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  • How flood events affect rainbow trout: Evidence of a biomarker cascade in rainbow trout after exposure to PAH contaminated sediment suspensions AQUATIC TOXICOLOGY Brinkmann, M., Hudjetz, S., Kammann, U., Hennig, M., Kuckelkorn, J., Chinoraks, M., Cofalla, C., Wiseman, S., Giesy, J. P., Schaeffer, A., Hecker, M., Woelz, J., Schuettrumpf, H., Hollert, H. 2013; 128: 13-24

    Abstract

    Increasing frequency and intensity of flood events are major concerns in the context of climate change. In addition to the direct hydrological implications of such events, potential ecotoxicological impacts are of increasing interest. It is vital to understand mechanisms of contaminant uptake from suspended particulate matter (SPM) and related effects in aquatic biota under realistic conditions. However, little is known about these processes. Due to recent changes in climate, during summer temperatures of German rivers frequently exceed 25°C. Effects of re-suspension of sediments on biota under elevated temperature regimes are likely to differ from those under lower temperature regimes. To elucidate this differential response of aquatic vertebrates, rainbow trout were exposed to suspensions of sediment from the Rhine River that was spiked with a mixture of polycyclic aromatic hydrocarbons (PAH). The experiments were conducted under two different temperature regimes (24°C or 12°C). Physicochemical parameters, including concentration of PAHs in SPM, and biomarkers in fish (biliary PAH metabolites, 7-ethoxyresorufin O-deethylase activity, lipid peroxidation (LPO), mRNA expression of some genes and micronuclei) were measured over the course of a 12d study. Concentrations of pyrene and phenanthrene decreased over time, while no decrease was observed for chrysene and benzo[a]pyrene. The biomarker cascades, more specifically the temporal dynamics of biomarker reactions, did not only show quantitative differences (i.e. different induction intensity or rate of biomarker responses) at the two temperatures but also qualitative differences, i.e. different biomarker responses were observed. A slight significant increase of biliary metabolites in fish was observed in un-spiked sediment at 24°C. In bile of fish exposed to PAH spiked sediment concentrations of 1-hydroxypyrene and 1-hydroxyphenanthrene increased significantly during the first two days, and then decreased. At 12°C uptake of PAHs was slower and maximum metabolite concentrations in bile were less than in fish exposed at 24°C. Following a latency of two days, concentrations of PAH metabolites in bile of fish exposed at 24°C were followed by a peak in LPO. PAHs spiked into sediments under laboratory conditions were significantly more bioavailable than the PAHs that were already present in un-spiked field-collected sediments.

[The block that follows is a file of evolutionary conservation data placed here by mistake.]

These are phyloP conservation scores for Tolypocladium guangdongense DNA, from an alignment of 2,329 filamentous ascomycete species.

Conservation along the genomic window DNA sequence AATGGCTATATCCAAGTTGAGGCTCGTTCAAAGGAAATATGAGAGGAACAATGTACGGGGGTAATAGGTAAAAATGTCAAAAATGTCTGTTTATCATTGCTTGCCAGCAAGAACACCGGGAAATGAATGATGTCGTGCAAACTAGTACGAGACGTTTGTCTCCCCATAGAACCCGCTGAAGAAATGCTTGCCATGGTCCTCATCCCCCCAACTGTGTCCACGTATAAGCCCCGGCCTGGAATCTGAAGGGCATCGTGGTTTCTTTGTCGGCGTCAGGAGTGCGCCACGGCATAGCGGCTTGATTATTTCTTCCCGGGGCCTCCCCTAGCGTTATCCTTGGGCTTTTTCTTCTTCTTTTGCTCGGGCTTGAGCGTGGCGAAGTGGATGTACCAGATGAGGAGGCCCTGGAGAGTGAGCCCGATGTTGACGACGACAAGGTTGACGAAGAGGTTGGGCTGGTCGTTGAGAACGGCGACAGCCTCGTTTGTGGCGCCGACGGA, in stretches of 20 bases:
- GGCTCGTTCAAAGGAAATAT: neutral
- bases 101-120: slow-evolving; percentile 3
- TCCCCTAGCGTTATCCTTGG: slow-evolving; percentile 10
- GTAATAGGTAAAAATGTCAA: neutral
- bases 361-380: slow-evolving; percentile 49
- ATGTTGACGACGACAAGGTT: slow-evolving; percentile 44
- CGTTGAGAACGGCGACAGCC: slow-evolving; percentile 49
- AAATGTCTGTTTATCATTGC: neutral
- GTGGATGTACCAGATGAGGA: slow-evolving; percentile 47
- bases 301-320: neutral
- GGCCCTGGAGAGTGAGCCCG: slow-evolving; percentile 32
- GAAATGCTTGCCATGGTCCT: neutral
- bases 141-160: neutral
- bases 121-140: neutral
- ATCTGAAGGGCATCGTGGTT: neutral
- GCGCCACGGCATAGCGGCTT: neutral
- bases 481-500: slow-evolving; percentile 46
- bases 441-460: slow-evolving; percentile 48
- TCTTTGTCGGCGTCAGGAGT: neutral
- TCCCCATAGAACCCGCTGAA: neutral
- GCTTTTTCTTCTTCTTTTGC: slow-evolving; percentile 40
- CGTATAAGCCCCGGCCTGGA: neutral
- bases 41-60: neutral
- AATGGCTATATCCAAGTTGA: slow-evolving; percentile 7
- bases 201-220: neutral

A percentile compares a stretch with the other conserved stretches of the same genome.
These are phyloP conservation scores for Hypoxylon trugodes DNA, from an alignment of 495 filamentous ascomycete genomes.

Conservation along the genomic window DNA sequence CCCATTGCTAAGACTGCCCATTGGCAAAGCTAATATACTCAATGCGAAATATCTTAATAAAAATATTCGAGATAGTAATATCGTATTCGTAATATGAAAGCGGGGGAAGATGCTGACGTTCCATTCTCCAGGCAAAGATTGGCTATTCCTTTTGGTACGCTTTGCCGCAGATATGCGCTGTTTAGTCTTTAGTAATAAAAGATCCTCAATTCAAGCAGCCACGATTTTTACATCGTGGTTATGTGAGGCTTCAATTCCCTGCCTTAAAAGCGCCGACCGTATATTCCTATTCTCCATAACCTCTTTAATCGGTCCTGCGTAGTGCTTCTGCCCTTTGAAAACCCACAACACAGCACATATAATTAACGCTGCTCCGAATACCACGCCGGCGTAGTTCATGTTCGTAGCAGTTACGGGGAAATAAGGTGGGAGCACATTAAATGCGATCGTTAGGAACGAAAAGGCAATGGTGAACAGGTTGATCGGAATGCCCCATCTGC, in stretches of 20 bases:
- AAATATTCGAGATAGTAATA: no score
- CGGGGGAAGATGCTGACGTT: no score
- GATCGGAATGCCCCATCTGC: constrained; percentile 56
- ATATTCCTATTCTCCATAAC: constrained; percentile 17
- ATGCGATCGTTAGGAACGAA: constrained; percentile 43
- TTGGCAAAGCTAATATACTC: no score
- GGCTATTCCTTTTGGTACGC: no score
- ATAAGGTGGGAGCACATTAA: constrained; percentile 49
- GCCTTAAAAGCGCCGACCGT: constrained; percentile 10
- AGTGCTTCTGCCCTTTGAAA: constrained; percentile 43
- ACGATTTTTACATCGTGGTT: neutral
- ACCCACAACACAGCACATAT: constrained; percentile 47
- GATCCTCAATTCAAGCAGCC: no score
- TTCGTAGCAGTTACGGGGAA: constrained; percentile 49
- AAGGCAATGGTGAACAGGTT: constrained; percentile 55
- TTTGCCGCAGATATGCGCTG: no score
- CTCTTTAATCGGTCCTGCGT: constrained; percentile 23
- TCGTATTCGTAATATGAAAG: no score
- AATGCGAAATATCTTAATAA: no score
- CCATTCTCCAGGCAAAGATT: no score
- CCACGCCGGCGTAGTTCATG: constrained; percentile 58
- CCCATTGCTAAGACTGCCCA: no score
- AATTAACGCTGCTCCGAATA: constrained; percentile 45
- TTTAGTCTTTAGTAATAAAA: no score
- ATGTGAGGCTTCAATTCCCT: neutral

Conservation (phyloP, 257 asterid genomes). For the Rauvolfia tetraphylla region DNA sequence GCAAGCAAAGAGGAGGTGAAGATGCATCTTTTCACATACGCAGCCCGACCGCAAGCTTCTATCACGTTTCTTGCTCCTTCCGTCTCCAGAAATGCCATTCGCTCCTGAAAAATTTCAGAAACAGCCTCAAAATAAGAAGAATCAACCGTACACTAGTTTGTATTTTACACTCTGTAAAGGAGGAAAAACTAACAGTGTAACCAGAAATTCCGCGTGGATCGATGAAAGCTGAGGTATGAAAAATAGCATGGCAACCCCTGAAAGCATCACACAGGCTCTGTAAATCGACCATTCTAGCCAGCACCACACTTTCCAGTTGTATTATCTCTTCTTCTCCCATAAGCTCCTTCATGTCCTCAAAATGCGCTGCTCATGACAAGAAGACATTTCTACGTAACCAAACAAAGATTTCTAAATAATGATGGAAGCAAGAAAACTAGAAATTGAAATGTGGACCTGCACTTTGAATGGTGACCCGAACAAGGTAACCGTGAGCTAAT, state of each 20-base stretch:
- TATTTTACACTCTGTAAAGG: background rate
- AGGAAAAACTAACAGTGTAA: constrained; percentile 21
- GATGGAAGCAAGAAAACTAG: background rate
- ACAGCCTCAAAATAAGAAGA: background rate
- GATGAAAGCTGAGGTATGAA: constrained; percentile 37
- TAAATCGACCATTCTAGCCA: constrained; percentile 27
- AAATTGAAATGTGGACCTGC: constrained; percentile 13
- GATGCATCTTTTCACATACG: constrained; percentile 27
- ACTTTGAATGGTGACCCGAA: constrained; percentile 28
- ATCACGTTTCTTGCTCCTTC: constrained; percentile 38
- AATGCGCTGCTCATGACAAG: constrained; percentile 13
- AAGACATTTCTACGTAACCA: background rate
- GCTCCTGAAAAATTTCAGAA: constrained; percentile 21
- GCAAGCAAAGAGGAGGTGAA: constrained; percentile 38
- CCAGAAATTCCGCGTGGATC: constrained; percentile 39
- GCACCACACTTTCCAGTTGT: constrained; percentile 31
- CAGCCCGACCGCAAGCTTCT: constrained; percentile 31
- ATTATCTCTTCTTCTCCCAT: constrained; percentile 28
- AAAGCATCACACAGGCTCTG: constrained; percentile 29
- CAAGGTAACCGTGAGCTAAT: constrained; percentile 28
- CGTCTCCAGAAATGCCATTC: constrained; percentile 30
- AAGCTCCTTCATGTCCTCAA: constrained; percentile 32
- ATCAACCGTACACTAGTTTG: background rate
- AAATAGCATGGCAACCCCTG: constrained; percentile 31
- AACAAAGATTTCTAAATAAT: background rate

View details for DOI 10.1016/j.aquatox.2012.11.010

    View details for Web of Science ID 000316531900002

  • How flood events affect rainbow trout: evidence of a biomarker cascade in rainbow trout after exposure to PAH contaminated sediment suspensions. Aquatic toxicology Brinkmann, M., Hudjetz, S., Kammann, U., Hennig, M., Kuckelkorn, J., Chinoraks, M., Cofalla, C., Wiseman, S., Giesy, J. P., Schäffer, A., Hecker, M., Wölz, J., Schüttrumpf, H., Hollert, H. 2013; 128-129: 13-24

    Abstract

    Increasing frequency and intensity of flood events are major concerns in the context of climate change. In addition to the direct hydrological implications of such events, potential ecotoxicological impacts are of increasing interest. It is vital to understand mechanisms of contaminant uptake from suspended particulate matter (SPM) and related effects in aquatic biota under realistic conditions. However, little is known about these processes. Due to recent changes in climate, during summer temperatures of German rivers frequently exceed 25°C. Effects of re-suspension of sediments on biota under elevated temperature regimes are likely to differ from those under lower temperature regimes. To elucidate this differential response of aquatic vertebrates, rainbow trout were exposed to suspensions of sediment from the Rhine River that was spiked with a mixture of polycyclic aromatic hydrocarbons (PAH). The experiments were conducted under two different temperature regimes (24°C or 12°C). Physicochemical parameters, including concentration of PAHs in SPM, and biomarkers in fish (biliary PAH metabolites, 7-ethoxyresorufin O-deethylase activity, lipid peroxidation (LPO), mRNA expression of some genes and micronuclei) were measured over the course of a 12d study. Concentrations of pyrene and phenanthrene decreased over time, while no decrease was observed for chrysene and benzo[a]pyrene. The biomarker cascades, more specifically the temporal dynamics of biomarker reactions, did not only show quantitative differences (i.e. different induction intensity or rate of biomarker responses) at the two temperatures but also qualitative differences, i.e. different biomarker responses were observed. A slight significant increase of biliary metabolites in fish was observed in un-spiked sediment at 24°C. In bile of fish exposed to PAH spiked sediment concentrations of 1-hydroxypyrene and 1-hydroxyphenanthrene increased significantly during the first two days, and then decreased. At 12°C uptake of PAHs was slower and maximum metabolite concentrations in bile were less than in fish exposed at 24°C. Following a latency of two days, concentrations of PAH metabolites in bile of fish exposed at 24°C were followed by a peak in LPO. PAHs spiked into sediments under laboratory conditions were significantly more bioavailable than the PAHs that were already present in un-spiked field-collected sediments.

    View details for DOI 10.1016/j.aquatox.2012.11.010

    View details for PubMedID 23261668